Sunday, February 10, 2008

Retirement Planning - Playing Catch-Up

Economics is premised on the assumption that choices reveal true preferences—that the choice of A over B indicates that the individual will in fact be better off with A rather than with B. If consumers' choices are to a large extent arbitrary, then the claims of economists that free markets will lead to maximum well-being are substantially weakened. Market institutions that maximize consumer sovereignty need not maximize consumer well-being”. Dan Ariely – Behavioral Economist. MIT Advisor to BoulevardR

There is abundant academic and empirical evidence suggesting the shift to consumer driven retirement will not optimize consumer well being due to behavioral impediments and generally low investment interest and acumen. This issue is well recognized and has been partially addressed by regulators and the retirement industry via “fiduciary immunization” for automated contributions and prepackaged lifecycle driven investment products. 401(k) plan auto-enrollment and utilization of target retirement funds can overcome some level of investor inertia with regard to savings and investment decisions. However, these tools are limited in their ability to ensure retirement sufficiency across a wide range of investor circumstances and preferences.

Retirement planning is the process by which individuals specific circumstances and goals are used to bring retirement inputs (savings levels, investing strategies, retirement age) into equilibrium with their retirement outputs (retirement lifestyle and duration). Since this process is self initiated, inherently complex, costly to outsource and requires effort to collect collateral information, it is avoided by many individuals. To avoid triggering investor’s avoidance behaviors, many retirement planning tools available on the web seek relatively little input. Basic age, salary, savings, income goals & investment /inflation assumptions are required to provide an estimate of retirement savings needs. Beyond merely creating an awareness of potential retirement funding gaps, the realistic shortcomings of these tools may exceed their value.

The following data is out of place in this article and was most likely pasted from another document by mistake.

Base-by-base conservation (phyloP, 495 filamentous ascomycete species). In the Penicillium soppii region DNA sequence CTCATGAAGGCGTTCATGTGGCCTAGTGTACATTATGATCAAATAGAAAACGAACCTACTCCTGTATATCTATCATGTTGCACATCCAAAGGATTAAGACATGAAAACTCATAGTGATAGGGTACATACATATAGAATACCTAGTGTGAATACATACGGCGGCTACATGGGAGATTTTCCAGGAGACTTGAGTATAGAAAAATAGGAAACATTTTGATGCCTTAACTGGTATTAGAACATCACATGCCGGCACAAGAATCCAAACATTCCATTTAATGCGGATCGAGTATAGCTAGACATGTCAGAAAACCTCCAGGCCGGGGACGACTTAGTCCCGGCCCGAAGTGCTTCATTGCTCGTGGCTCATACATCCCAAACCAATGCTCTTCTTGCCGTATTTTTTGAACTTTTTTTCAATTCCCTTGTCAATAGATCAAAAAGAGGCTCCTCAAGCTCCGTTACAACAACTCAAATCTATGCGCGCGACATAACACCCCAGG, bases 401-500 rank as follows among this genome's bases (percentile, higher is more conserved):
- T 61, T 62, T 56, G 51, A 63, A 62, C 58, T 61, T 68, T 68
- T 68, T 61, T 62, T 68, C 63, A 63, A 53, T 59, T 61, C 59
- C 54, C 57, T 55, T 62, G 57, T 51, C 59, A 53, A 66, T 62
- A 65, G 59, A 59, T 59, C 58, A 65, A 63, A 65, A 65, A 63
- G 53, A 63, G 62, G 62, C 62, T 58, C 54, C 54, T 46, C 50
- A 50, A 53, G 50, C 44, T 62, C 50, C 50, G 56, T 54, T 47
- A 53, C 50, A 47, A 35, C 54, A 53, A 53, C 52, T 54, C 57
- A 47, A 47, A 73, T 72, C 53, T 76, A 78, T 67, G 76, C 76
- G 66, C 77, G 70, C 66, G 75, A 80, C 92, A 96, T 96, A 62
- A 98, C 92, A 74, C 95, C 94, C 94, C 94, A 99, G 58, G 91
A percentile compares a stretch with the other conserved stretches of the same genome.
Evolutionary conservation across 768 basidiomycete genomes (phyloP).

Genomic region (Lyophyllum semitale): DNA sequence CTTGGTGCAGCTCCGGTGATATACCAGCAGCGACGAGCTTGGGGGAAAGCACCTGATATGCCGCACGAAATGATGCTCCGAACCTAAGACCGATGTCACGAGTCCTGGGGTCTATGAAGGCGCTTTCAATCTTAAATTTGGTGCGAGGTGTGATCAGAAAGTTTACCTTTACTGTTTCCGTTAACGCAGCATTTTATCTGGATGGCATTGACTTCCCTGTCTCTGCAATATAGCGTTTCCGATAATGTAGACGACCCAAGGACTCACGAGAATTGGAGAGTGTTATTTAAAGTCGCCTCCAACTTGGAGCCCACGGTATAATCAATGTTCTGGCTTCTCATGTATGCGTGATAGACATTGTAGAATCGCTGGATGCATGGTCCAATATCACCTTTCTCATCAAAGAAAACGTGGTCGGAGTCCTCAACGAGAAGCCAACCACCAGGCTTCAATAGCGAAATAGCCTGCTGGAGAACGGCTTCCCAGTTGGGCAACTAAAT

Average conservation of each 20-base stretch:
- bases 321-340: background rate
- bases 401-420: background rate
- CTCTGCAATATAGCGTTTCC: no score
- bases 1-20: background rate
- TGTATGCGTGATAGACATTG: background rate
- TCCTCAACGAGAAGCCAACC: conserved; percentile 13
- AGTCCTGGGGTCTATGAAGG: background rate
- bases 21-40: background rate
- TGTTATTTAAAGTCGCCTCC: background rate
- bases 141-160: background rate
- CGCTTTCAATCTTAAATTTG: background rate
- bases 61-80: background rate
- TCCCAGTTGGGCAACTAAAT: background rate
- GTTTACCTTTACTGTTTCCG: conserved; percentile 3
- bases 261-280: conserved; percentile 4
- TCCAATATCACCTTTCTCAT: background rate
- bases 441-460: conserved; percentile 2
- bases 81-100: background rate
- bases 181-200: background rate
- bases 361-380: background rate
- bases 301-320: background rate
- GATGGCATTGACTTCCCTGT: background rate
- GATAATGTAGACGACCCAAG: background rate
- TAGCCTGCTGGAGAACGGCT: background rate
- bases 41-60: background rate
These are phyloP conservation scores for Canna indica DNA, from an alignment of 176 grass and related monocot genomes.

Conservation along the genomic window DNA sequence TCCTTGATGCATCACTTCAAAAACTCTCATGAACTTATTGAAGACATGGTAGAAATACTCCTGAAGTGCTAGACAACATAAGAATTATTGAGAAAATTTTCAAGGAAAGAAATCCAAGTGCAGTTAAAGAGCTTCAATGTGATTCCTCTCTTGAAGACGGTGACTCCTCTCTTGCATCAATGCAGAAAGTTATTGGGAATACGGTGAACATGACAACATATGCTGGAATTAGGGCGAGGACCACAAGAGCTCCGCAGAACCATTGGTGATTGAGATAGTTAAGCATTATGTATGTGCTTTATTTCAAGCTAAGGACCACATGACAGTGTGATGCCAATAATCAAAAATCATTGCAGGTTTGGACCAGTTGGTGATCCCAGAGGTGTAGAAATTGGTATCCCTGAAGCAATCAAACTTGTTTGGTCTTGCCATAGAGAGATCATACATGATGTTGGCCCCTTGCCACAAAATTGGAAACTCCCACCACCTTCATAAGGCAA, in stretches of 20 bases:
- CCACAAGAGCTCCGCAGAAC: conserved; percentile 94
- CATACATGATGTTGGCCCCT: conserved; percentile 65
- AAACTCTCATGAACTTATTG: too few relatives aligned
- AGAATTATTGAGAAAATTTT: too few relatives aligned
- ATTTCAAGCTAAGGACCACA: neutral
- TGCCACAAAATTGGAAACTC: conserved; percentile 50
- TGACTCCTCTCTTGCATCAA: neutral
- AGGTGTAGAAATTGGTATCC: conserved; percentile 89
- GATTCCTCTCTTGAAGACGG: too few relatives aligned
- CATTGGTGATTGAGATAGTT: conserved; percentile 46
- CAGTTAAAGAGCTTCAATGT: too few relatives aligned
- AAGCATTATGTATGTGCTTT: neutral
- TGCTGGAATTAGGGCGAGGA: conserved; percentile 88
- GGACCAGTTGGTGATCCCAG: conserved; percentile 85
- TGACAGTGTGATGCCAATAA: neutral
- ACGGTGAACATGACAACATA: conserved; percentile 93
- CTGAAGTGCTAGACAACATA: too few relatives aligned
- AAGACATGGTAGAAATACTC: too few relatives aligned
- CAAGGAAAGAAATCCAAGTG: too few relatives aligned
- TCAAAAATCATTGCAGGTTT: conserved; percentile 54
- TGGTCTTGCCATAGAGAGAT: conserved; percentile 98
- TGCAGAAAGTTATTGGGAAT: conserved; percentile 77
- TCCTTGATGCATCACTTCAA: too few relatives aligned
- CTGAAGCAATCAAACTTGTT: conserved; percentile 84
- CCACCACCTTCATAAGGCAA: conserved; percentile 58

A new generation of web based retirement planning tools is emerging that may better bridge the gap between ease of use and utility of results. For instance, Boulevard R has developed a “lifestyle driven” retirement planning tool. The tool begins with an intuitive retirement goal setting front end that can be easily customized by users. Developing appropriate saving & investing decisions through identifying specific “lifestyle” cash flow liabilities is consistent with institutional pension planning disciplines. Boulevard R then solicits other cash utilizing goals along with basic census and financial data before providing a picture of retirement sufficiency. The tool encourages and facilitates planning iteration, which is absolutely essential in providing individuals with a feel for the leverage and variable implicit in their assumptions.

Boulevard R’s underlying assumptions were mostly transparent and reasonable. With regard to investments, very few institutional investors use an average historical equity return assumption (10%-11%) as a go forward estimate. Additionally, lifestyle driven investing conventions suggest a post retirement investment earnings estimate of 8% is quite aggressive.